While cycling out of Chéticamp
I am thinking of you and Mike
on your way to Baddeck in a cab
then driving to Portland
to catch a flight to Cleveland
because your sister has opted against intubation,
a word I had to Google,
and I’m quite sure
I’ve never even heard of Farmer’s Lung
when I see a boy burst from the door
of a yellow house
and dash through the yard
like a blur without a care in the world
until he is gone
and there is only the blinding sea.
I am thinking of the call you took
while the rest of us
ordered eggs and toast
and you heard there would be no donor,
no pair of lungs to lie
like new pillows in your sister’s chest
and I start to wonder what if she was my sister,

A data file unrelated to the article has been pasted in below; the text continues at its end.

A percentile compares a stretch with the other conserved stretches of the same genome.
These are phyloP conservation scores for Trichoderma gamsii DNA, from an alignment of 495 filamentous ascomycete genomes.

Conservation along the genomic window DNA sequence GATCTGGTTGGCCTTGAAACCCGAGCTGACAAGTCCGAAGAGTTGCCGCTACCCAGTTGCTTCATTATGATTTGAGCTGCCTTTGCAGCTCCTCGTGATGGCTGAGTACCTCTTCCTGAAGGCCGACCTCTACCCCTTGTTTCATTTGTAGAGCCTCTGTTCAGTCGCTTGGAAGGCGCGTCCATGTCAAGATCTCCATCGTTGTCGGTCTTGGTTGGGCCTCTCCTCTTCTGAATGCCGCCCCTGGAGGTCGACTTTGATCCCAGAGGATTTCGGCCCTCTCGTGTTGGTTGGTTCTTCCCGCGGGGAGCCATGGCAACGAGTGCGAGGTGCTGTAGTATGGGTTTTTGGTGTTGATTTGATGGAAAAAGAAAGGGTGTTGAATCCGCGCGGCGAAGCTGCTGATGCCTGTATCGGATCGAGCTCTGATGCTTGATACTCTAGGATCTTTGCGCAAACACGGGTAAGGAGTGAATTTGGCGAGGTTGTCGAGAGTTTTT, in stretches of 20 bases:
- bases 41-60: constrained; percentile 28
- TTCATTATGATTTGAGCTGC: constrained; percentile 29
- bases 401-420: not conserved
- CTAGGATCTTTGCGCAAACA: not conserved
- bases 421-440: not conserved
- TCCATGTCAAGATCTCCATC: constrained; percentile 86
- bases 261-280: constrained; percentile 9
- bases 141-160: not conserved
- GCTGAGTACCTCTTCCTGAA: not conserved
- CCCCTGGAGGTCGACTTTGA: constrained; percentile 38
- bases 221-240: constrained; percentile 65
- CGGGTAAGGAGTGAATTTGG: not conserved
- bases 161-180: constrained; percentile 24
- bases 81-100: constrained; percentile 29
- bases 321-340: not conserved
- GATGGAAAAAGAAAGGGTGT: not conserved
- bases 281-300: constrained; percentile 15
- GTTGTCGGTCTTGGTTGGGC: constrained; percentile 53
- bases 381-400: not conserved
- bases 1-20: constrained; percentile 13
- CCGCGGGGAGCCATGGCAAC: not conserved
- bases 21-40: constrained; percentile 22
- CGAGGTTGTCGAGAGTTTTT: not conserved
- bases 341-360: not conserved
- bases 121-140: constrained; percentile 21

and what yours will say
to you in that pause between words,
our eyes can’t seem to endure
when I see an old man on a mower
kill the engine,
doff his cap and smile
as I pedal past hedges of wild roses
splashed along the coast,
rose hips dangling like bunches of grapes
would suck for the vitamin C.
I imagine the barn where she bred horses,
mold spores drifting
on sunlit air
dusting her lungs with disease.
By now, maybe you’ve made it to Saint John
or even the border.
It’s been hours since I saw that boy.